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Creating Trust in Advertising

Published:
17/05/2018
Author:
Steve Indersmith

Trust in advertising has always been an issue and today even more so. With fake news, fake reviews and programmatic advertising, consumers have reason to be wary. The table below references a study done in 2017. Importantly, it links trust with purchase intention.

Traditional media such as magazines, newspapers and TV came out way ahead of digital advertising. Almost a third more people said they trusted print when making a purchase decision over search engines, and double that for Facebook and Instagram.

Print is one of the best channels to create trust and purchase intention with consumers.

For the full report, click here.

Selecting print in your media mix is important if you are intent on building trust, as too is the content of your print advert.

How to Build Trust Through Your Print Advert
When a first-time customer is choosing which company to do business with, they’ll often want to research the credibility and trustworthiness of the business before they purchase. This is particularly evident if the purchase or service is personal, expensive or permanent. So, if trust and credibility is one of the most important factors when it comes to converting a prospect to a customer, read on – we’ll show you how.

Awards
Awards are a great tool for building trust. Being a finalist - or better still, a winner - you can hold yourself above your competition. Awards convey excellence in quality staff and/or service. They allow you to differentiate your business and give consumers a reason to shop with you and not your opposition.
When you are faced with making a decision on which restaurant, beauty salon, hairdresser or bottle of wine you will visit or purchase, awards may be that one thing that makes the difference. Being able to display the awards logo also provides a ‘halo effect’. The goodwill associated with an award of high standing rubs off on the business.

Testimonials
Testimonials differ to reviews in that they are controlled by the company. The company chooses what they present to the consumer. As a result, there may be some scepticism associated with testimonials. That said, studies still conclude that testimonials are a powerful vehicle in generating trust and purchase intention.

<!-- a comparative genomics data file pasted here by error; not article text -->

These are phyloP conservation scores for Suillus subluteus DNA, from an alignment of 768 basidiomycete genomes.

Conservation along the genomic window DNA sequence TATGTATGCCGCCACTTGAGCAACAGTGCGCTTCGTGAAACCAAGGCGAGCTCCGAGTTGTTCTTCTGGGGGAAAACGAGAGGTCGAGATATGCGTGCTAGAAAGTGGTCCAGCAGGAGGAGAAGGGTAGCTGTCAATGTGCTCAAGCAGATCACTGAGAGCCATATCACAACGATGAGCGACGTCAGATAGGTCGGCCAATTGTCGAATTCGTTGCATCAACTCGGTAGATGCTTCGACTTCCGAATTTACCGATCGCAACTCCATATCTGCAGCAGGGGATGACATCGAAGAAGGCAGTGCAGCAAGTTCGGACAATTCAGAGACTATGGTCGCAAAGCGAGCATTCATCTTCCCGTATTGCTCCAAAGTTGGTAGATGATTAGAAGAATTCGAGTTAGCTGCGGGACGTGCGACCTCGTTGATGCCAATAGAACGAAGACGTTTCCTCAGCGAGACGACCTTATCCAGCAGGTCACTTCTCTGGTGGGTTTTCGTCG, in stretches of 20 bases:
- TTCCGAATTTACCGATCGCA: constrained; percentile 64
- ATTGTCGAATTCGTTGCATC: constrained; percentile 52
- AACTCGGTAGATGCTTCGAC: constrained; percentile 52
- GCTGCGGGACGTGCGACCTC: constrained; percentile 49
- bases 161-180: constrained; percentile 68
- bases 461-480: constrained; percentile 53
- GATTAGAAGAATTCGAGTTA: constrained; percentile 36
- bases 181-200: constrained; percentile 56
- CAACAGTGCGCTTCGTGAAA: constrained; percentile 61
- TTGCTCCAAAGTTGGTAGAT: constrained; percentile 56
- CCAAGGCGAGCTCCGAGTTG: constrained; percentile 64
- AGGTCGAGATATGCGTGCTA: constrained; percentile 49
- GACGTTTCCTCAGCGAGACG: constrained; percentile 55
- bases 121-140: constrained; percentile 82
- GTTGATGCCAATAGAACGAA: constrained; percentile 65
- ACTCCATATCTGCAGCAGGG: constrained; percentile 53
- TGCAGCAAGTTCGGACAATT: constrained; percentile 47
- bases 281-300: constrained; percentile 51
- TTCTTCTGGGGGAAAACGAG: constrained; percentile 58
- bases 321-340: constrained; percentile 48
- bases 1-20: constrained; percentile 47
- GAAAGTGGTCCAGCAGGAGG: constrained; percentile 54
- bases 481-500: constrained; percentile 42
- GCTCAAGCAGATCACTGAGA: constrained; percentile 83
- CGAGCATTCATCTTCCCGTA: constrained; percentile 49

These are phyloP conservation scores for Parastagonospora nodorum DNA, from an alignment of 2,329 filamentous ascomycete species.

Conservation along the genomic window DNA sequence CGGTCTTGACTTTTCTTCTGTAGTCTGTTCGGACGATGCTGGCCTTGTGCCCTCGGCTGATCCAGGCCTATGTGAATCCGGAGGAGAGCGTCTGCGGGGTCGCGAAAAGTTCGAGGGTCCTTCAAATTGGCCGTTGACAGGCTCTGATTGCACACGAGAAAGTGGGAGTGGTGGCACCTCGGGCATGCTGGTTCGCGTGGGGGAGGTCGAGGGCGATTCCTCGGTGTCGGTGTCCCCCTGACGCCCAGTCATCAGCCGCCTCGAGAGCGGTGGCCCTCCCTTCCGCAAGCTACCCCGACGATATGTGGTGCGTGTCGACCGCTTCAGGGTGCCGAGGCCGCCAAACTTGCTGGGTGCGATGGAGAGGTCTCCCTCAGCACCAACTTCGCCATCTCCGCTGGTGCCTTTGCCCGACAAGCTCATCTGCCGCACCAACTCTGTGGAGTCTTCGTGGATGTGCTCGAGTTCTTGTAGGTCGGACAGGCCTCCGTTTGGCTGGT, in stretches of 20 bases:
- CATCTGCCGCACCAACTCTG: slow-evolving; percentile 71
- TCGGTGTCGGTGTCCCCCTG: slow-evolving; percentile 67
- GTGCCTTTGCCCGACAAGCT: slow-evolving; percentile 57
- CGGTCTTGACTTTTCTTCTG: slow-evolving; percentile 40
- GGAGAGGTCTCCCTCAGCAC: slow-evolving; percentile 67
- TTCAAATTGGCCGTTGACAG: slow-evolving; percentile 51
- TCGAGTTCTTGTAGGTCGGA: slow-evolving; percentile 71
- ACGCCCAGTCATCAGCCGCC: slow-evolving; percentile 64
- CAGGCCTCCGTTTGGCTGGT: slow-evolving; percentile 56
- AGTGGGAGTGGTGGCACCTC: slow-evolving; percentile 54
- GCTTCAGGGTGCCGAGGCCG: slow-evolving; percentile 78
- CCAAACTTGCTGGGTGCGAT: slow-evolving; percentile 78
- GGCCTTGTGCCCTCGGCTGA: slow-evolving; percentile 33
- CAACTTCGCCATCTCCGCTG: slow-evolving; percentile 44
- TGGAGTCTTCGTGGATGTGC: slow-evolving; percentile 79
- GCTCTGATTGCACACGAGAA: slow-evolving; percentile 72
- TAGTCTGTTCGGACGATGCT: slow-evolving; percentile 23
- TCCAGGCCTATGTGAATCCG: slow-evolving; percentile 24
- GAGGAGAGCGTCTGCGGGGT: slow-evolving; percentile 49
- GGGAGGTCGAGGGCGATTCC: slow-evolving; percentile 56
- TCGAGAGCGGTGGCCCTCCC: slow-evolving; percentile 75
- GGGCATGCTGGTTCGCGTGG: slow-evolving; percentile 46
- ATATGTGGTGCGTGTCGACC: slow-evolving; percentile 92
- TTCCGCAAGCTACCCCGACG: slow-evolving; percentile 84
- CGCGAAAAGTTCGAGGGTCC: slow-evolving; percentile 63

There are numerous studies that assess the value of testimonials. In one recent study, 90% of people said they read the testimonials when considering a purchase. Over 80% said they trusted testimonials as much as personal recommendations.

Testimonials let customers become brand advocates, which builds trust, credibility, and loyalty.

Case Study
A case study is a detailed description and review of a product or service and how it meets a need or solves a problem. It engages with the reader and leads them along a journey - enabling them to internalise how their need or desire will be met. Done well, it is a powerful way of building trust and purchase intent. Before and after photos are another way of building trust that a product or service works.

Guarantees
A guarantee means you stand behind your product. Customers will have a greater trust in your company and, as the risk associated with purchase is reduced, the intention to purchase is greater. The greater the guarantee, the greater the trust.

Years in business
When advertising, you are looking for a point of difference, and years in business might just be one of them. Being able to claim you have been serving the community for over 20 years or have a combined experience of over 45 years is a big trust factor. These sorts of statements imply you must be doing something well or you are an expert in the field.

Your mug shot
Putting your photo or that of your staff member in your advert can be a useful means of generating trust. It’s a sign you believe in your business - that you have enough confidence in your business to put your face in to the public arena. Often it can create an affinity with the consumer - leading to a stronger intent to purchase.

As seen in….
As seen in media …... Consumers associate the fact you have been engaged by media as a spokesperson or to provide expert commentary as an indication you are an expert or highly experienced in your field. They don’t necessarily care what your involvement was - it is enough that you are able to boast that relationship.

So there you have it. If you are looking to build trust, goodwill and influence one’s intent to purchase, then you should be in print. How you build your advert to achieve this will depend on your industry (think finance vs beauty), your product (financial plan vs laser beauty treatment) and your demographic (45 to 65 years vs 25 to 40 years).

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